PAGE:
The Brawner Brawlers

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Well, in that Press-Scimitar story, Burk spilled the beans about the Von Brauners, and I might as well let you in on the secret, too: Wrestling isn’t always real.

I know. I’m as shocked as you are.

It turns out the menacing Kurt Von Brauner from the Black Forest of Germany was actually Jimmy Brawner from Memphis, who had attended Whitehaven High School. Burk happened to remember him when the young man was a beefed-up body builder who had won the title of “Mr. Memphis” back in 1949.

Brawner could have starred in any of those Charles Atlas magazine ads, where the 98-pound weakling turns into a strongman practically overnight. In Brawner’s case, he was such a puny fellow that he wasn’t allowed to join the Whitehaven football team. So he started lifting weights, exercising, and eating better, and in just two years he gained 200 pounds of solid muscle, with his arms alone measuring 17 inches around. 

Tojo YamamotoFor a while, he worked on the railroad as a fireman, shoveling coal into locomotive boilers. After he won the “Mr. Memphis” contest, a reporter asked if that grueling job gave him all his muscles. “No, shoveling coal doesn’t build muscles,” he said. “It tears them down. I have to train hard to make up for my work as a fireman. I have never smoked or drunk, and I get plenty of sleep every night. I believe anyone can develop a fine physique if they want to work at it.”

It’s not clear just when Brawner decided to leave the railroad and become a professional wrestler. After picking up quite a few impressive titles on his own, beginning with the Southern Heavyweight title in April 1957, he met a shrewd fellow named Saul Weingeroff, considering one of the top promoters, and I bet that’s when Jimmy Brawner shaved his head, grew a menacing moustache, and became Kurt Von Brauner.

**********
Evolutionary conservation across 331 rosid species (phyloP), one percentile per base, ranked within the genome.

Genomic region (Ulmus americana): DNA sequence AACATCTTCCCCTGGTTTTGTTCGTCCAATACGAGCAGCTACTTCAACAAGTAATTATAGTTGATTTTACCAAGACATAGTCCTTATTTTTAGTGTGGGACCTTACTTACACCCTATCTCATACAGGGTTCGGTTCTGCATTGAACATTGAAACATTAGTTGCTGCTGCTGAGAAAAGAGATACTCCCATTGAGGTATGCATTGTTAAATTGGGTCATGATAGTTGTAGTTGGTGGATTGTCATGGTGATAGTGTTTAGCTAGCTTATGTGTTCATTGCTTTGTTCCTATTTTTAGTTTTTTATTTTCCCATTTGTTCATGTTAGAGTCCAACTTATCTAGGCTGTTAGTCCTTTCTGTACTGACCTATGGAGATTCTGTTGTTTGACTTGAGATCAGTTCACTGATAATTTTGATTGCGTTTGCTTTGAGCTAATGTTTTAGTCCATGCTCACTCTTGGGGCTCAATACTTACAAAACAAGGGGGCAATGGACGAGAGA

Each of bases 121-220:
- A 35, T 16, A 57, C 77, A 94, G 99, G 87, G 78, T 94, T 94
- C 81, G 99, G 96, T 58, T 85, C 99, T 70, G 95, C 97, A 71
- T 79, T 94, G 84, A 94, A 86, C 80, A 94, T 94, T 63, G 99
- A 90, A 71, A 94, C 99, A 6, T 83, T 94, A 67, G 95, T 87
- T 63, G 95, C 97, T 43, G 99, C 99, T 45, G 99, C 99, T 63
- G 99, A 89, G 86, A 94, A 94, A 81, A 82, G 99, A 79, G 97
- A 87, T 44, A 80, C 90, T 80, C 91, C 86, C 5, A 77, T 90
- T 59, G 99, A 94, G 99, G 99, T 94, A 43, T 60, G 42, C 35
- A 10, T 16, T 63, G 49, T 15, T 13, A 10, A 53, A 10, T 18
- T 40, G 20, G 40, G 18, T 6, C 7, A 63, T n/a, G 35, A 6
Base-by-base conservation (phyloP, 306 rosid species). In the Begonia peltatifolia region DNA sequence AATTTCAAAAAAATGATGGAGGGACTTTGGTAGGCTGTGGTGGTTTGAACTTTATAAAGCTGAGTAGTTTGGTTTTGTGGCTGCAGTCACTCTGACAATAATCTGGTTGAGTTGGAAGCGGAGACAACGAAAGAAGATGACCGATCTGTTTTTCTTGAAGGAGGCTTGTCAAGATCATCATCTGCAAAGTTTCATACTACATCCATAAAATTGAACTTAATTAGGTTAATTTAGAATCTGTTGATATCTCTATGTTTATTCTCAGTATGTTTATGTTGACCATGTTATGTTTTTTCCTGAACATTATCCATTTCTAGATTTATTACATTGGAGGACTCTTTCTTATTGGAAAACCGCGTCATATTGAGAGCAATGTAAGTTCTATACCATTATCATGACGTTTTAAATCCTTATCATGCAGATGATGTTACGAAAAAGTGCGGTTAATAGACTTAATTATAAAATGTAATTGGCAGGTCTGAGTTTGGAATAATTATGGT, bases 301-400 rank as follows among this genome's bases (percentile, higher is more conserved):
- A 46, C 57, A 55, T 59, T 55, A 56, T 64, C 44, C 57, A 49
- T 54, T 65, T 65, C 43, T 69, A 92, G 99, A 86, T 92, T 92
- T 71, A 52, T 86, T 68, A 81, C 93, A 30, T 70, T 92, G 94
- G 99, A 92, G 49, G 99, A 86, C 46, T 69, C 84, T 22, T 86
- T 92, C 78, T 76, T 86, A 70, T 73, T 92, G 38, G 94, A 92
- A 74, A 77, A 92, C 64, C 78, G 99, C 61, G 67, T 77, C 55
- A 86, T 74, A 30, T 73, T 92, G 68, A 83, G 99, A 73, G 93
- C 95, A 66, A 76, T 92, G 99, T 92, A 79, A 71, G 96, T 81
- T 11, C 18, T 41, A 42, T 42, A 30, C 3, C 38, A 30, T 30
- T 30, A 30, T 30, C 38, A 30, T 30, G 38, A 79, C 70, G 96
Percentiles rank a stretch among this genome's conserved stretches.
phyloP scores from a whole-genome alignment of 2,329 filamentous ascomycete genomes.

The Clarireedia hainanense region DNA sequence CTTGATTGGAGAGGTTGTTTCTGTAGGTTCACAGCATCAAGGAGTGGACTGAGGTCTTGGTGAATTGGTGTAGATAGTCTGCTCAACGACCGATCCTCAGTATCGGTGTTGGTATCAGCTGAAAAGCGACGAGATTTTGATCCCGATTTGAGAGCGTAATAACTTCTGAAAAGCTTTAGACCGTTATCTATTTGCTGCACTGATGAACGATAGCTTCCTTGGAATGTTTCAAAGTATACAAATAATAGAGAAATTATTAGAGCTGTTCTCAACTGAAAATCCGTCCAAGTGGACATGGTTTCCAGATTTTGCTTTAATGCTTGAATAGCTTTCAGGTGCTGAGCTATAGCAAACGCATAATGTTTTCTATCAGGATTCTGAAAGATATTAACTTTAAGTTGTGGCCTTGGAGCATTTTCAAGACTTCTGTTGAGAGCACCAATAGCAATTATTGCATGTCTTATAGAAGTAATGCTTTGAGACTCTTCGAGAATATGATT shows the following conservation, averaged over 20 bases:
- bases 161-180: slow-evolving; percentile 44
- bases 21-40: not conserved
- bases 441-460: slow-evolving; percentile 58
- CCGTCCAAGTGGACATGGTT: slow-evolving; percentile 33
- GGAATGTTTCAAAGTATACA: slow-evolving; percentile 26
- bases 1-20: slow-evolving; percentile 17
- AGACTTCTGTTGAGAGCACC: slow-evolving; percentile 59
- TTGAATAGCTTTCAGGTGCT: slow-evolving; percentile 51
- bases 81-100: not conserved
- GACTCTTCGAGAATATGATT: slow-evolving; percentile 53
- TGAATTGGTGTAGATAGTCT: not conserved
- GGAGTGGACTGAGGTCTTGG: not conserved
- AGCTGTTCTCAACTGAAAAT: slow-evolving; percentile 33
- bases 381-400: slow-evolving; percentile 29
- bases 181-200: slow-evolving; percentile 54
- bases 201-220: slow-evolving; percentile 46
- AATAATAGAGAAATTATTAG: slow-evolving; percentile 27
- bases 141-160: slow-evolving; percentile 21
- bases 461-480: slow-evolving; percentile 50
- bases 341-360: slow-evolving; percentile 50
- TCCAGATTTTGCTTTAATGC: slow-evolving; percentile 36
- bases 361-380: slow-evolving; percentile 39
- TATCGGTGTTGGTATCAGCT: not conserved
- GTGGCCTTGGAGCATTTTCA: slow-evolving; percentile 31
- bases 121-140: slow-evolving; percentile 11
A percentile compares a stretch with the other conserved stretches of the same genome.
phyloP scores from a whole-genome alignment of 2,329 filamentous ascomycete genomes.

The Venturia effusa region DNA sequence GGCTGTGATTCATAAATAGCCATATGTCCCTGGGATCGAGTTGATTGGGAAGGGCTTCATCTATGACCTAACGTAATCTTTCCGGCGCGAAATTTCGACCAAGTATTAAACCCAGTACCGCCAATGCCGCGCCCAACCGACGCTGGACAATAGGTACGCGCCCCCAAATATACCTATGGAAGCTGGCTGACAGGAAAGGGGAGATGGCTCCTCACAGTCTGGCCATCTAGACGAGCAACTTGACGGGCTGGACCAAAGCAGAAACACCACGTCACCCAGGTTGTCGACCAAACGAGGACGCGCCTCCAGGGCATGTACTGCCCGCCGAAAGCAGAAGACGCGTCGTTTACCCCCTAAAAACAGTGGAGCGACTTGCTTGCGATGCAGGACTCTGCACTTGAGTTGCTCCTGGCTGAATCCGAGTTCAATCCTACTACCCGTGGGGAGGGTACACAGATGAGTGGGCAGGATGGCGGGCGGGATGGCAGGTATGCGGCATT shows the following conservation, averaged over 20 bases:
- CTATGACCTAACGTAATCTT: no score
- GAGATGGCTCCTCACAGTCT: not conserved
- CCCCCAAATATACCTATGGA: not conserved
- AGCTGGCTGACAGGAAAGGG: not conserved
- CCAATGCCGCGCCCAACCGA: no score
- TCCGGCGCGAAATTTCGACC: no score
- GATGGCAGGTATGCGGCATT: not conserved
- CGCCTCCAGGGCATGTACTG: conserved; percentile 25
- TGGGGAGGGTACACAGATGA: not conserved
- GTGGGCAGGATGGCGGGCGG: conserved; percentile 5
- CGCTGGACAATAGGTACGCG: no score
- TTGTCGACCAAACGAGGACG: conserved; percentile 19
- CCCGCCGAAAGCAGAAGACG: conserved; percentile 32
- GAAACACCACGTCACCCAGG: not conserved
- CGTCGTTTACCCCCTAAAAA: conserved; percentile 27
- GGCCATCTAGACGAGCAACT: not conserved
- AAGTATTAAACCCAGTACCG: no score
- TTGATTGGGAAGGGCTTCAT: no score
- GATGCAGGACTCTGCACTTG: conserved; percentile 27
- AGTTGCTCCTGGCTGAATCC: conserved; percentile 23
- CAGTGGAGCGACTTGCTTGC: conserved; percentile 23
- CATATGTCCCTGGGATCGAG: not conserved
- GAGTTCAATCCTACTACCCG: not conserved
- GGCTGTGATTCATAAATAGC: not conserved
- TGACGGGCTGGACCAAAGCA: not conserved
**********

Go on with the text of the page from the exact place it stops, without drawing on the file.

Oh, and about this time he acquired a brother, too — Karl Von Brauner (real name: Doug Donovan, born in Hamilton, Ohio). They made a formidable pair, and the Online World of Wrestling website lists almost four dozen state and world tag-team trophies they carried home from the late 1950s until the mid-1970s.

What’s really strange — I mean, on top of everything I’ve told you so far — is that sometime in the late 1960s, our Whitehaven grad retired from the ring, but that didn’t put a chokehold on the career of the Von Brauners. Kurt #1 was simply replaced by Kurt #2 — an entirely different person by the name of Willie Rutgowsky who (and this just gets too strange for words) really was from Germany. So it seems a genuine German who spoke perfect English was pretending to be a German who only grunted and scowled. But either nobody in the audiences noticed the switch, or nobody cared. The only thing that mattered was these were the “bad Germans” and the crowds loved it when the hometown heroes like Sputnik Monroe and Jackie Fargo sent them packing, all the way back to Bavaria (or, most likely, to their homes in Florida).

The Von Brauner tag team (or should I say teams?) finally retired when their bodies just wore out. Karl (Doug Donavan) passed away sometime in 2009. Kurt #2 (Rutkowski) had died years earlier, in 1993.

 As the only “German” with Memphis connections, Jimmy Brawner moved to Tampa, Florida, and ran a supermarket for a few years before passing away in 2004. Nobody seems to remember his days as “Mr. Memphis,” but his time in the ring — helped along with a great agent and a colorful moniker — made him one of wrestling’s legends.

One more thing. In that Press-Scimitar story, Bill Burk brought up an interesting point, and I’ll repeat it here. If the Von Brauners weren’t really Germans, where did Tojo Yamamoto (above) come from? It boggles the mind. 

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